La ceremonie du souvenir a joue un rOle majeur depuis 1931, lorsque chaque armee, a la onzieme heure du onzieme jour du onzieme mois, nous nous rassemblons dans les pares commemoratifs, les salles communautaires, les lieux de travail, les ecoles, les maisons et les eglises pour etre en P honneur de tous ceux qui sont tombees. Together, we observe a moment of silence to mark the sacrifice of the many who have fallen in the service of their country, and to acknowledge the courage of those who still serve.
The Royal Canadian Legion was born from the ashes of World War 1. This day, November 11, 2018, marks 100 years since the signing of the armistice that officially ended. WWI. En hommage a tous les Canadiens qui ont servi dans cette terrible guerre, la filial 196 est fiere de faire partie de ce service ecumenique special. Nous remercions le reverend Barbara Bryce de nous avoir inclus dans ce service.
Today, we take a moment to stop, to remember and to feel the joy that peace brought after so much death and destruction. Close to 61,000 Canadians were killed during the war and another 172,000 were wounded. If we are to remember those who fought, we need to drive home the message of the horror of war and its effects on the society that wages it. To this end, I would like to share a couple of stories with you this morning.
As the war wound down, the focus turned to liberating France and Belgium from the retreating Germans. The period from August 8 to November 11, 1918 was called Canada's Hundred Days. The Canadian troops spearheaded an advance from Amiens.
The final destination of Canadian troops was the city of Mons in Belgium. The troops pushed into the city and were engaged in house to house fighting when the armistice was declared.
Canadian soldier George Price holds the sad distinction of being the last Canadian and the last Commonwealth soldier to die in the war. A total of 10,000 men were killed, wounded or listed as missing from all participating armies on the last day of the war.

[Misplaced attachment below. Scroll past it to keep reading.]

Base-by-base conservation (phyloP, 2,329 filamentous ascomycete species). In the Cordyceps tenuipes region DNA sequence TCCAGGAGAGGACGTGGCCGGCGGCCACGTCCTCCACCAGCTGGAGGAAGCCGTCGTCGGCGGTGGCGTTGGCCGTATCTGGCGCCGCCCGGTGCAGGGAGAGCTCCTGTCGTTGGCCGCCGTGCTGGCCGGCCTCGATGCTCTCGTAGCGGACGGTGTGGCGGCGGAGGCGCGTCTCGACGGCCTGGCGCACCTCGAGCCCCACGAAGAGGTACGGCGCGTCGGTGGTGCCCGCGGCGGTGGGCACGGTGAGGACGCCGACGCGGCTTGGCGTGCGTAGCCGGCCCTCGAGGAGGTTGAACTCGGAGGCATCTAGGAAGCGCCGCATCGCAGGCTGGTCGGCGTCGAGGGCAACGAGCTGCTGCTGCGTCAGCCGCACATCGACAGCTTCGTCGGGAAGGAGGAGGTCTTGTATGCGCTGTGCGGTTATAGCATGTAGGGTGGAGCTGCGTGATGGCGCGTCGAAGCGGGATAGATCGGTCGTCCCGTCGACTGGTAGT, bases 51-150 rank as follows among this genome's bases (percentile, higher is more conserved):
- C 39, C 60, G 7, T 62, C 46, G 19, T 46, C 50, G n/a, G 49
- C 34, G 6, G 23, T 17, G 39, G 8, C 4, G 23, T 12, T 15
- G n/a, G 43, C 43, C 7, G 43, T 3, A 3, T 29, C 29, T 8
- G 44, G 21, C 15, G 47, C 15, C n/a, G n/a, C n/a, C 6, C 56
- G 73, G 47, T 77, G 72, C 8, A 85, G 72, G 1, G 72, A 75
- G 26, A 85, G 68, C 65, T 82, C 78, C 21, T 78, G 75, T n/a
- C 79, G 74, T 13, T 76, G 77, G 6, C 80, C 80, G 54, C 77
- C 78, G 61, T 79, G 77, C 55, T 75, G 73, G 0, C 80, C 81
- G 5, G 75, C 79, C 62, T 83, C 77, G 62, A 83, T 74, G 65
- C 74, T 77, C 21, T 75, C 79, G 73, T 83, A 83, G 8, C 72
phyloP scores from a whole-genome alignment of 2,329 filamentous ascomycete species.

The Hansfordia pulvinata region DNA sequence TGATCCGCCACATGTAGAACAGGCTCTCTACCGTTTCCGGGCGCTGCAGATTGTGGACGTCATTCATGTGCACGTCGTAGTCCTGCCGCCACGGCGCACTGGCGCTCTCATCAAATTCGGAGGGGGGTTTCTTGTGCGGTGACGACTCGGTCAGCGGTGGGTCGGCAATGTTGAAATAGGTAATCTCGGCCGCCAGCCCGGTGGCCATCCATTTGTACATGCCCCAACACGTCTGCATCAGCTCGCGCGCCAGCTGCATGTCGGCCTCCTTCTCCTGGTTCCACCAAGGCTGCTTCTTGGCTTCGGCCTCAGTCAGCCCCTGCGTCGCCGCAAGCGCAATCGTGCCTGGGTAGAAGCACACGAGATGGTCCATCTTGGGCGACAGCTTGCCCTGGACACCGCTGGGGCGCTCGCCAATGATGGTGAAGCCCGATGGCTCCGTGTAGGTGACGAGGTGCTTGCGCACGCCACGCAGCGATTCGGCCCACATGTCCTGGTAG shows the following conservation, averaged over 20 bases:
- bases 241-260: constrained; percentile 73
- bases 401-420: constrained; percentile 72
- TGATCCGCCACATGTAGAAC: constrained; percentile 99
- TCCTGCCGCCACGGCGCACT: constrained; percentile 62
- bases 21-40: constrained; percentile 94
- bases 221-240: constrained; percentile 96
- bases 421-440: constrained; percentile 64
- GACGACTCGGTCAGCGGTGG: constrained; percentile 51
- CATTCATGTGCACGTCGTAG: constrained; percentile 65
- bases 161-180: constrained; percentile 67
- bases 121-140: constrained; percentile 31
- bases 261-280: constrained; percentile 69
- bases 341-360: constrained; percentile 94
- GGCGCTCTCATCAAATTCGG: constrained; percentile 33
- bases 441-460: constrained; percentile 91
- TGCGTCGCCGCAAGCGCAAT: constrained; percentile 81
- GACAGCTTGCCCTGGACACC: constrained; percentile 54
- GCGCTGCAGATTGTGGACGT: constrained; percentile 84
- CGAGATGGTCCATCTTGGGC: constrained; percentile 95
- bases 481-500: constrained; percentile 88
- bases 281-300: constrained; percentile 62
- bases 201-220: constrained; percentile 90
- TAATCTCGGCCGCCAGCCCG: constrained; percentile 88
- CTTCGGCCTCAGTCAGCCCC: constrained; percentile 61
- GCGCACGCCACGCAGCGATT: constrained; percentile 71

Private Price was a native of Port Williams, Nova Scotia. He then moved to Moose Jaw, Saskatchewan and joined the army there in October 1917.
"George was facing me," fellow soldier Art Goodworthy said. "And I was saying something to him when all of a sudden BANG! He fell into my arms. I could have cried. It was not an accidental shot. It was a sniper from way up the end of the street." Goodworthy said his Captain was stunned when he got the news and kept repeating, "But the war is over. The war is over."
The mayor of Mons is said to have written the following of the Canadian entry into his city.
"At five in the morning of the 11th, I saw the shadow of a man and the gleam of a bayonet advancing stealthily along that farther wall, near the Café des Princes. Then another shadow, and another. They crept across the square, keeping very low, and dashed north toward the German lines. I knew this was liberation. Then above the roar of artillery, I heard music, beautiful music. It was a.-,though the angels of Mons were playing. And then I recognized the song. It was 0 Canada. This was the signal. The whole population rushed into the square, singing and dancing, although the battle still sounded half a mile away."
My last story is in remembrance of the last two Canadian WWI veterans. Clare Laking was 18 when he defied his father's wishes and left the family farm to enlist. He arrived in France just after Vimy Ridge, serving as a signaller who ran telephone wire along the trenches. Though he was wounded by a German shell, he believe, he was the only farm boy from his area to return home alive. Clare Laking died on November 26, 2005, at the age of 106.
John Babcock was born on an Ontario farm in 1900. He enlisted to join the war at the tender age of 16. He lied about his age but 'found out and sent to the Boys Battalion. He never saw the front lines. He died at the age of 109 in February, 2010. These two men were the last of 600,000 Canadians who fought in the Great War.
Et nous n'oublier que les femmes canadiennes ont joue un role important dans la premiere guerre mondiale. Quelque deux milles infirmieres se sant enrolees dans le corps expeditionnaire canadien, et un autre mine a travaille pour le RAF. Plus de trente milles femmes travaillaient dans des usines de munitions, et des milliers d'autres ont pris du travail dans les bureaux du gouvernement, les banques, les fermes et les usines.
We, the members of the Royal Canadian Legion, and all Canadians, have been handed the torch of remembrance by our fallen comrades to hold it high and to never forget the sacrifices made in the name of Canada and for Canadians.
Nous nous souviendrons d'eux.
Lord God of hosts, be with us yet, Lest We forget. Lest We forget.
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Do not copy without their authorization.